The Blue and Gold tried to land on the branch with the Harlequin but somehow scared her out of the tree. Florian did not seem worried. He said this had happened before and he expected the two macaws to come back. After ten minutes of watching and calling passed, I realized the birds were not going to just come back. I said, "we need more birds" and ran back to where the rest of the club was relaxing. I grabbed a few people with macaws and told them to bring their flight lines.
The idea was to start flying other parrots (safely) to try to entice the lost parrots to come and join them. Unfortunately the parrots being harness flown weren't particularly enthusiastic about flying and the lost parrots were not eager to come back. Florian kept watching and calling but it was of no use. We watched leaves and branches falling out of the tall tree as the parrots were having the time of their life. An all you can chew parrot play ground is not an easy place to get a lost parrot to come back from.
Florian normally used the harnessed Blue and Gold Macaw as a motivator for the freeflight Harlequin to come back. But now that they were both gone, he could not even manage to get the Harlequin to come back. He tried to use treats and Saphira the freeflight capable macaw even came back once for a treat. But no sooner did Florian give the treat that the bird took back off into the tree.
The harness did not break for no reason. A new or well maintained harness would not have broken under similar circumstances. Other members of the group had noticed Zazou chewing on his harness and notified Florian. Unfortunately Florian did not accept that the harness was damaged until he stood there holding nothing more than the black end of the leash. An important lesson learned is not to leave parrots with harnesses unattended and to check them for damage prior to every outing.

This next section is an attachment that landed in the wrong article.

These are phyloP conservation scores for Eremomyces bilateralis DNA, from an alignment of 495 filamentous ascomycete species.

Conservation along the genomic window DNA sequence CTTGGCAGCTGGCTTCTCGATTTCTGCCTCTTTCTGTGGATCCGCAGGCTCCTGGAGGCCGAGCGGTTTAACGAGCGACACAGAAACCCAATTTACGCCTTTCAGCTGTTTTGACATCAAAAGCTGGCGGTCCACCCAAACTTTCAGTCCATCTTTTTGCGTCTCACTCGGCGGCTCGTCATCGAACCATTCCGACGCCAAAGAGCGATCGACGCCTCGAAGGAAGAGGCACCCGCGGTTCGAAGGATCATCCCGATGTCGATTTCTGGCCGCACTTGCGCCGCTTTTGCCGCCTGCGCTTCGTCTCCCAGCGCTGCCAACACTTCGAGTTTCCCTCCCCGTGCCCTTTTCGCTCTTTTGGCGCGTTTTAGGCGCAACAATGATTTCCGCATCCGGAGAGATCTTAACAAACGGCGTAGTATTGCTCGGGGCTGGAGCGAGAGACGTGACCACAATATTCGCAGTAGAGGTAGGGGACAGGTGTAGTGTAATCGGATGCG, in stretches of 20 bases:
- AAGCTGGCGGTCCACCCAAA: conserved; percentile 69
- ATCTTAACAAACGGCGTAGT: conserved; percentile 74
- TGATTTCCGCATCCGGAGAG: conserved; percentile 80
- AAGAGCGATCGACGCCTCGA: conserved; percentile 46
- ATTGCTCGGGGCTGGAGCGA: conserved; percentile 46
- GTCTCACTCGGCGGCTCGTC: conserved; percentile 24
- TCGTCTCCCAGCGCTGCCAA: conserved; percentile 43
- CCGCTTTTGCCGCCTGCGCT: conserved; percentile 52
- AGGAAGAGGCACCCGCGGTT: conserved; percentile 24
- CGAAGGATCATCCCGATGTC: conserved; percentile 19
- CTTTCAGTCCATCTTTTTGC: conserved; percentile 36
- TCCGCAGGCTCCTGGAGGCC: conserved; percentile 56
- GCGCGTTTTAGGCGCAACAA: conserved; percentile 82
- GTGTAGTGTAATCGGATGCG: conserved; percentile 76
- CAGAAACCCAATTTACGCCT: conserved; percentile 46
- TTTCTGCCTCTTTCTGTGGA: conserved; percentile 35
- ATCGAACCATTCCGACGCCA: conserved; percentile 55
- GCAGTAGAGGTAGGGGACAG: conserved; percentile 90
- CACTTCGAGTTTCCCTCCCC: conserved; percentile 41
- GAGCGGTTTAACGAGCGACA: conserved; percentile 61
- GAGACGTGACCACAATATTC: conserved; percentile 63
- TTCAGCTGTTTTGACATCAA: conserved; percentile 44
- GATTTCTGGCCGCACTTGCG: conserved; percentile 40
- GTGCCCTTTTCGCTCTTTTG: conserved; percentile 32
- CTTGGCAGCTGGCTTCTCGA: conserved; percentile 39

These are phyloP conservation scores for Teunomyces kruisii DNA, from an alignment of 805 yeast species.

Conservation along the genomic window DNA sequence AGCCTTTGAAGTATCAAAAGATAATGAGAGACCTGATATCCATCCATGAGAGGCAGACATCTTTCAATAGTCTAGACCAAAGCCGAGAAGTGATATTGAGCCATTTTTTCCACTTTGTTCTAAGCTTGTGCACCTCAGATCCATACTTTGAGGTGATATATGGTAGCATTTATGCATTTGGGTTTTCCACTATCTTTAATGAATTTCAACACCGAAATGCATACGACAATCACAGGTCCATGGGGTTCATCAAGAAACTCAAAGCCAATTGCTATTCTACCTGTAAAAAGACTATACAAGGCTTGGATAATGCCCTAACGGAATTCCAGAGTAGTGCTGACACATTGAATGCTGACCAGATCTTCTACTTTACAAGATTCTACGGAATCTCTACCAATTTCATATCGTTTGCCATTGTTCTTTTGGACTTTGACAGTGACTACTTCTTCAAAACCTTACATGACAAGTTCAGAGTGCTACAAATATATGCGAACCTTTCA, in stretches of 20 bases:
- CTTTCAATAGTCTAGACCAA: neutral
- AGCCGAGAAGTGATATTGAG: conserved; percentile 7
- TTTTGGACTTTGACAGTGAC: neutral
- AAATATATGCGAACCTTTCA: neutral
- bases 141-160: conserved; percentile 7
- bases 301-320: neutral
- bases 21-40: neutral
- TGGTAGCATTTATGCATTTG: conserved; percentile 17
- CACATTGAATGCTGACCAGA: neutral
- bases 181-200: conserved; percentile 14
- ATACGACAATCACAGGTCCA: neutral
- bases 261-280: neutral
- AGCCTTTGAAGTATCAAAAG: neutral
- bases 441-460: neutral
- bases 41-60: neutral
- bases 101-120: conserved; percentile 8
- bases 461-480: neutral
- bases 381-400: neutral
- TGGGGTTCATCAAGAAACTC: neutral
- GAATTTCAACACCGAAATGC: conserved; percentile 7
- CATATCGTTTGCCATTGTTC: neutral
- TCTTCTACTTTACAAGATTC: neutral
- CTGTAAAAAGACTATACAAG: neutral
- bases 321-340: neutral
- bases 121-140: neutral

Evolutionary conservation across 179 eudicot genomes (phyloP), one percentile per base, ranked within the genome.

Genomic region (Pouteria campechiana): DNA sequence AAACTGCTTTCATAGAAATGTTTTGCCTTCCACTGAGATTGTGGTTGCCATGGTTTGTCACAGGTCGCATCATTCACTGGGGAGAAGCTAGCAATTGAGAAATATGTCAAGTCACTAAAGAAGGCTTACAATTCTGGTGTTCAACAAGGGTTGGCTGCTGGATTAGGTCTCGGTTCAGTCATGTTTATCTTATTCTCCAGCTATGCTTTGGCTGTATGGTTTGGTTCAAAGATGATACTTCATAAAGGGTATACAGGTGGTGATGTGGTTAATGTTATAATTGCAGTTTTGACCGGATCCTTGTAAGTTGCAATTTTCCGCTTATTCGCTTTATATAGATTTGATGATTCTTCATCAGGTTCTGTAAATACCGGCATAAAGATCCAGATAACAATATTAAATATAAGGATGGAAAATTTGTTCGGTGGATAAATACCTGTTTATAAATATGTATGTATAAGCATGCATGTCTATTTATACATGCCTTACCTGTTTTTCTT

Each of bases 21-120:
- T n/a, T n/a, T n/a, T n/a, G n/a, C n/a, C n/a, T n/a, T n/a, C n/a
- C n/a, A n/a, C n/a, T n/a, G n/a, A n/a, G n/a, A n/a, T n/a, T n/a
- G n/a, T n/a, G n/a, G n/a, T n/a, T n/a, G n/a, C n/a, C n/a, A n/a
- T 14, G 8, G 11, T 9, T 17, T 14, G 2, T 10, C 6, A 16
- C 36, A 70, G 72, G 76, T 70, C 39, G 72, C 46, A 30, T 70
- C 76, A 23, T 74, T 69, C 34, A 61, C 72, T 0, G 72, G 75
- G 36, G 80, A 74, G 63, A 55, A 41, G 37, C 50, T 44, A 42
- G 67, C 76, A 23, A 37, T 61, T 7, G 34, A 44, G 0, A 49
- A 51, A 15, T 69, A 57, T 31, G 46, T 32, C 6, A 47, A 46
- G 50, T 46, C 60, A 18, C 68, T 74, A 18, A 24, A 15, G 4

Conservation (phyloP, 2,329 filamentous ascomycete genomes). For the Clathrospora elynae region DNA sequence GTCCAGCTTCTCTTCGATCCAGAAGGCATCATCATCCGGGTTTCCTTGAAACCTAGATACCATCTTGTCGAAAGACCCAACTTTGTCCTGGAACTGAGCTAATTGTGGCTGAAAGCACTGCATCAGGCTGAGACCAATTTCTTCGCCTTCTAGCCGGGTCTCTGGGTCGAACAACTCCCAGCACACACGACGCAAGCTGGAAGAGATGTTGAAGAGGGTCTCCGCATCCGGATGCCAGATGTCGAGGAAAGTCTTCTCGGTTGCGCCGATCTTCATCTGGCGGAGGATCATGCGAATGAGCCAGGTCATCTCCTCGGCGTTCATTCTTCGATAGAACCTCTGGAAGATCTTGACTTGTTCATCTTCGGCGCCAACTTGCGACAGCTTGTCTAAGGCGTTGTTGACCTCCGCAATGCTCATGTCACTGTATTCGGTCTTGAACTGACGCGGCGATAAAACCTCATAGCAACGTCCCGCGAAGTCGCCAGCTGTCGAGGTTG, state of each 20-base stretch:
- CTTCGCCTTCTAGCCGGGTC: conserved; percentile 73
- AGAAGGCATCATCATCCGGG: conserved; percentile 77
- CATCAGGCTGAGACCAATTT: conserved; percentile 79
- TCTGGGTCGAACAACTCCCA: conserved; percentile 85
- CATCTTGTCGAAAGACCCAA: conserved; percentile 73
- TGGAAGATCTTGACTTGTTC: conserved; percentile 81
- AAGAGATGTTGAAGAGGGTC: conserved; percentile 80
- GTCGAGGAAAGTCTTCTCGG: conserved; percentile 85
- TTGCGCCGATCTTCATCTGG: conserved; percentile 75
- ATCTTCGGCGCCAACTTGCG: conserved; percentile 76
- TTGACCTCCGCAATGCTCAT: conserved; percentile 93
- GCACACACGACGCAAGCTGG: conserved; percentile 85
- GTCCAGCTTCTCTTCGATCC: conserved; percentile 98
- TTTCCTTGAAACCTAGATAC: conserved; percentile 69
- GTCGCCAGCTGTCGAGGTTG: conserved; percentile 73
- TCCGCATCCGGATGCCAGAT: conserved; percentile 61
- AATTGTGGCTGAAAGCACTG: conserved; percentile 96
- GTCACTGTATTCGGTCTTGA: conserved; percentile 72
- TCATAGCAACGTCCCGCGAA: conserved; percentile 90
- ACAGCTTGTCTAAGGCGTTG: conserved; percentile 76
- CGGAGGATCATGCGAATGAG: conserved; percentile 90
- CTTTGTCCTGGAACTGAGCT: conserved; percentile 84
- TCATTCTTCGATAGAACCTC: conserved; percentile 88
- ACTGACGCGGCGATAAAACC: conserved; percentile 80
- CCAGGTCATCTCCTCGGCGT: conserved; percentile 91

More than an hour later, the Harlequin vacated the tree. First she flew to a shorter tree some distance away. But as Florian kept calling, she finally came to him. Florian hoped that Saphira would help call Zazou back. But it wasn't working. The group had to head back. So we left Florian and a few others to work on getting Zazou back. Some friends brought Florian's RV camper to the site so he could spend the night and continue his efforts in the morning.
We did not get to witness the recovery. But from what we learned, Florian was unable to recover Zazou all day. Zazou got rid of what was left of the harness and got driven away by predators. When all hope was lost and night set in, Florian went into his motorhome for the night. No sooner did he close the door that he heard Zazou outside. He came out to find that Zazou flew down and landed on the roof of the camper on her own. Here is a video of the parrots flying away and a discussion of the recovery effort:
|Parrots are extremely intelligent creatures and can learn concepts like colors, matching, and size. That's why I am always excited to teach tricks to my parrots that both challenge them and demonstrate their capabilities to others.|
It was pretty easy to teach my new Colored Boxes trick to Kili. That is because she already has all of the skills required to learn the colored boxes trick. First, a parrot needs to know how to fetch. Next, the parrot needs to learn how to match colors. Finally, the parrot needs to learn how to push or pull.
Kili already learned how to match colors in the puzzle trick and ring toss trick. Kili learned to push/pull for a coin box trick and for her stroller trick. Putting all of these skills together led to the Colored Boxes trick. In this trick Kili places all of the round colored pieces into matching colored boxes. Some of the pieces are smaller and some are larger. She had to learn to ignore the size and focus exclusively on matching the colors. Then Kili learned to walk over and push all of the boxes closed.